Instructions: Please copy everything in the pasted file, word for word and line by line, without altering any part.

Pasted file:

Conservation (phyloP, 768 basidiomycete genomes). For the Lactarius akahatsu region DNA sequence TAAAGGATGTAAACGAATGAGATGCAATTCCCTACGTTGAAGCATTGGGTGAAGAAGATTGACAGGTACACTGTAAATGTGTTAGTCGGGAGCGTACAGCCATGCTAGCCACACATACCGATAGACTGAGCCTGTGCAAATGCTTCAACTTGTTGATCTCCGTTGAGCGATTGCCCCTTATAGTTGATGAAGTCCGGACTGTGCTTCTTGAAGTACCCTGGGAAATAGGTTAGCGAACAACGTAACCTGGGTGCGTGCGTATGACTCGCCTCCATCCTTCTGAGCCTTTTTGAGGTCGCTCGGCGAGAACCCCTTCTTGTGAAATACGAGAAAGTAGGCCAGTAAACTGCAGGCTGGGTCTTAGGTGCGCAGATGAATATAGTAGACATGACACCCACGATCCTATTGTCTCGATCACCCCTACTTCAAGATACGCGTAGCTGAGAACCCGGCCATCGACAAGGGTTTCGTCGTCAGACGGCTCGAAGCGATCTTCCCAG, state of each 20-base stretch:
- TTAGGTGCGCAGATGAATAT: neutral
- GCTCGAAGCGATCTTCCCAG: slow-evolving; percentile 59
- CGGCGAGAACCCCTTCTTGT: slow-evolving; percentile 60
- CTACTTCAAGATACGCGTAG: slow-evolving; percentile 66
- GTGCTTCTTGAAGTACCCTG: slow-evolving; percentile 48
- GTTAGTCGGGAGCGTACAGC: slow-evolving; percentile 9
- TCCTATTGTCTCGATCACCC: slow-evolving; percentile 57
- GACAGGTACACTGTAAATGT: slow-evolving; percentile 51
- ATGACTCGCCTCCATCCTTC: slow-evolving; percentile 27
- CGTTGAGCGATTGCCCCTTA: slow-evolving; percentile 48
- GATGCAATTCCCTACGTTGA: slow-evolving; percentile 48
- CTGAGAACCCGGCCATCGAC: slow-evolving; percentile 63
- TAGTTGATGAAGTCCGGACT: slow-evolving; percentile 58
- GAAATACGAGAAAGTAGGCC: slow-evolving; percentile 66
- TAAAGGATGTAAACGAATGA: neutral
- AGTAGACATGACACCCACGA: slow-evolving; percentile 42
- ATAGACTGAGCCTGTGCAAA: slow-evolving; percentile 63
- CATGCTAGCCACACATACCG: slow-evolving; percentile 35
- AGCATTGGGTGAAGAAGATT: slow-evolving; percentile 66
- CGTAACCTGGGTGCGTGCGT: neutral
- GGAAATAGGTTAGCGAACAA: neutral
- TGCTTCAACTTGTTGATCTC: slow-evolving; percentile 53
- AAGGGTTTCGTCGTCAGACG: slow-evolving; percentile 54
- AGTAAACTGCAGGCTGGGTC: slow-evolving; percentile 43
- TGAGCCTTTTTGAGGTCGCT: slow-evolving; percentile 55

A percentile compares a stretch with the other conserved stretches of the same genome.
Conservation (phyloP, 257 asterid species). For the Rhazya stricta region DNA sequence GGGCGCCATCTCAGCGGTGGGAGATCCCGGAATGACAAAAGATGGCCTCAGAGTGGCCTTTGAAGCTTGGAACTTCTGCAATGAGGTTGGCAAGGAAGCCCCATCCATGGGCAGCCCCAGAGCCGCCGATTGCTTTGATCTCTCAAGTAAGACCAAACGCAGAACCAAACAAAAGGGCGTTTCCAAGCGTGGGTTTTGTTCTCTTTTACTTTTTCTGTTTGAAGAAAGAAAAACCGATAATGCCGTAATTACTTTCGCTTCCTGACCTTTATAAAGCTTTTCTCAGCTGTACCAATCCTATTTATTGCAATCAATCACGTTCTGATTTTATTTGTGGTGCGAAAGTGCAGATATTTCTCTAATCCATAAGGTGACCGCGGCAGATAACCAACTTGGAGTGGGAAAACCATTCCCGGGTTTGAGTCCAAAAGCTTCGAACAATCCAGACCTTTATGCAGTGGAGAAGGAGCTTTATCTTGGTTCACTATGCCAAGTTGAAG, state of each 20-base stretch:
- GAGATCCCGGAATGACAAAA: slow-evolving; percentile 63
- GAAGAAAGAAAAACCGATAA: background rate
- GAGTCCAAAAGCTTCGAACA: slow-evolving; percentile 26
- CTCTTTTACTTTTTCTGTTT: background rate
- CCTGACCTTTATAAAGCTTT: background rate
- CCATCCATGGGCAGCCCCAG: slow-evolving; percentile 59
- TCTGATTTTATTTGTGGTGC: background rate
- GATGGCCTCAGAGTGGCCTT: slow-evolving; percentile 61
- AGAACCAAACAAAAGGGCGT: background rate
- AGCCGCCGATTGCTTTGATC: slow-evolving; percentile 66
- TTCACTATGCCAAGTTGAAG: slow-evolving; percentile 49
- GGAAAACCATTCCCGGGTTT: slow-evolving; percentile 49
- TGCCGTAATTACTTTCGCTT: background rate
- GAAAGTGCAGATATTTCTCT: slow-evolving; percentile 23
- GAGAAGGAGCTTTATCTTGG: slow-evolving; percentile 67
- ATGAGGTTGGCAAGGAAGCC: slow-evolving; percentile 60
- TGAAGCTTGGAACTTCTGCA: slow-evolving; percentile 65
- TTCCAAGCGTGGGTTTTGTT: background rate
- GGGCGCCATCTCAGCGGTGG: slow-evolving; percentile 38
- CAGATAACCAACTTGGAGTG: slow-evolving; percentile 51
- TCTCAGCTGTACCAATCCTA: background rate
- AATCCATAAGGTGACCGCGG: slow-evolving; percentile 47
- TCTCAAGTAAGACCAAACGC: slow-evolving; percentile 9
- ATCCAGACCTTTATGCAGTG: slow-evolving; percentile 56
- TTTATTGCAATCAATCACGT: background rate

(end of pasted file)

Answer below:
Conservation (phyloP, 768 basidiomycete genomes). For the Lactarius akahatsu region DNA sequence TAAAGGATGTAAACGAATGAGATGCAATTCCCTACGTTGAAGCATTGGGTGAAGAAGATTGACAGGTACACTGTAAATGTGTTAGTCGGGAGCGTACAGCCATGCTAGCCACACATACCGATAGACTGAGCCTGTGCAAATGCTTCAACTTGTTGATCTCCGTTGAGCGATTGCCCCTTATAGTTGATGAAGTCCGGACTGTGCTTCTTGAAGTACCCTGGGAAATAGGTTAGCGAACAACGTAACCTGGGTGCGTGCGTATGACTCGCCTCCATCCTTCTGAGCCTTTTTGAGGTCGCTCGGCGAGAACCCCTTCTTGTGAAATACGAGAAAGTAGGCCAGTAAACTGCAGGCTGGGTCTTAGGTGCGCAGATGAATATAGTAGACATGACACCCACGATCCTATTGTCTCGATCACCCCTACTTCAAGATACGCGTAGCTGAGAACCCGGCCATCGACAAGGGTTTCGTCGTCAGACGGCTCGAAGCGATCTTCCCAG, state of each 20-base stretch:
- TTAGGTGCGCAGATGAATAT: neutral
- GCTCGAAGCGATCTTCCCAG: slow-evolving; percentile 59
- CGGCGAGAACCCCTTCTTGT: slow-evolving; percentile 60
- CTACTTCAAGATACGCGTAG: slow-evolving; percentile 66
- GTGCTTCTTGAAGTACCCTG: slow-evolving; percentile 48
- GTTAGTCGGGAGCGTACAGC: slow-evolving; percentile 9
- TCCTATTGTCTCGATCACCC: slow-evolving; percentile 57
- GACAGGTACACTGTAAATGT: slow-evolving; percentile 51
- ATGACTCGCCTCCATCCTTC: slow-evolving; percentile 27
- CGTTGAGCGATTGCCCCTTA: slow-evolving; percentile 48
- GATGCAATTCCCTACGTTGA: slow-evolving; percentile 48
- CTGAGAACCCGGCCATCGAC: slow-evolving; percentile 63
- TAGTTGATGAAGTCCGGACT: slow-evolving; percentile 58
- GAAATACGAGAAAGTAGGCC: slow-evolving; percentile 66
- TAAAGGATGTAAACGAATGA: neutral
- AGTAGACATGACACCCACGA: slow-evolving; percentile 42
- ATAGACTGAGCCTGTGCAAA: slow-evolving; percentile 63
- CATGCTAGCCACACATACCG: slow-evolving; percentile 35
- AGCATTGGGTGAAGAAGATT: slow-evolving; percentile 66
- CGTAACCTGGGTGCGTGCGT: neutral
- GGAAATAGGTTAGCGAACAA: neutral
- TGCTTCAACTTGTTGATCTC: slow-evolving; percentile 53
- AAGGGTTTCGTCGTCAGACG: slow-evolving; percentile 54
- AGTAAACTGCAGGCTGGGTC: slow-evolving; percentile 43
- TGAGCCTTTTTGAGGTCGCT: slow-evolving; percentile 55

A percentile compares a stretch with the other conserved stretches of the same genome.
Conservation (phyloP, 257 asterid species). For the Rhazya stricta region DNA sequence GGGCGCCATCTCAGCGGTGGGAGATCCCGGAATGACAAAAGATGGCCTCAGAGTGGCCTTTGAAGCTTGGAACTTCTGCAATGAGGTTGGCAAGGAAGCCCCATCCATGGGCAGCCCCAGAGCCGCCGATTGCTTTGATCTCTCAAGTAAGACCAAACGCAGAACCAAACAAAAGGGCGTTTCCAAGCGTGGGTTTTGTTCTCTTTTACTTTTTCTGTTTGAAGAAAGAAAAACCGATAATGCCGTAATTACTTTCGCTTCCTGACCTTTATAAAGCTTTTCTCAGCTGTACCAATCCTATTTATTGCAATCAATCACGTTCTGATTTTATTTGTGGTGCGAAAGTGCAGATATTTCTCTAATCCATAAGGTGACCGCGGCAGATAACCAACTTGGAGTGGGAAAACCATTCCCGGGTTTGAGTCCAAAAGCTTCGAACAATCCAGACCTTTATGCAGTGGAGAAGGAGCTTTATCTTGGTTCACTATGCCAAGTTGAAG, state of each 20-base stretch:
- GAGATCCCGGAATGACAAAA: slow-evolving; percentile 63
- GAAGAAAGAAAAACCGATAA: background rate
- GAGTCCAAAAGCTTCGAACA: slow-evolving; percentile 26
- CTCTTTTACTTTTTCTGTTT: background rate
- CCTGACCTTTATAAAGCTTT: background rate
- CCATCCATGGGCAGCCCCAG: slow-evolving; percentile 59
- TCTGATTTTATTTGTGGTGC: background rate
- GATGGCCTCAGAGTGGCCTT: slow-evolving; percentile 61
- AGAACCAAACAAAAGGGCGT: background rate
- AGCCGCCGATTGCTTTGATC: slow-evolving; percentile 66
- TTCACTATGCCAAGTTGAAG: slow-evolving; percentile 49
- GGAAAACCATTCCCGGGTTT: slow-evolving; percentile 49
- TGCCGTAATTACTTTCGCTT: background rate
- GAAAGTGCAGATATTTCTCT: slow-evolving; percentile 23
- GAGAAGGAGCTTTATCTTGG: slow-evolving; percentile 67
- ATGAGGTTGGCAAGGAAGCC: slow-evolving; percentile 60
- TGAAGCTTGGAACTTCTGCA: slow-evolving; percentile 65
- TTCCAAGCGTGGGTTTTGTT: background rate
- GGGCGCCATCTCAGCGGTGG: slow-evolving; percentile 38
- CAGATAACCAACTTGGAGTG: slow-evolving; percentile 51
- TCTCAGCTGTACCAATCCTA: background rate
- AATCCATAAGGTGACCGCGG: slow-evolving; percentile 47
- TCTCAAGTAAGACCAAACGC: slow-evolving; percentile 9
- ATCCAGACCTTTATGCAGTG: slow-evolving; percentile 56
- TTTATTGCAATCAATCACGT: background rate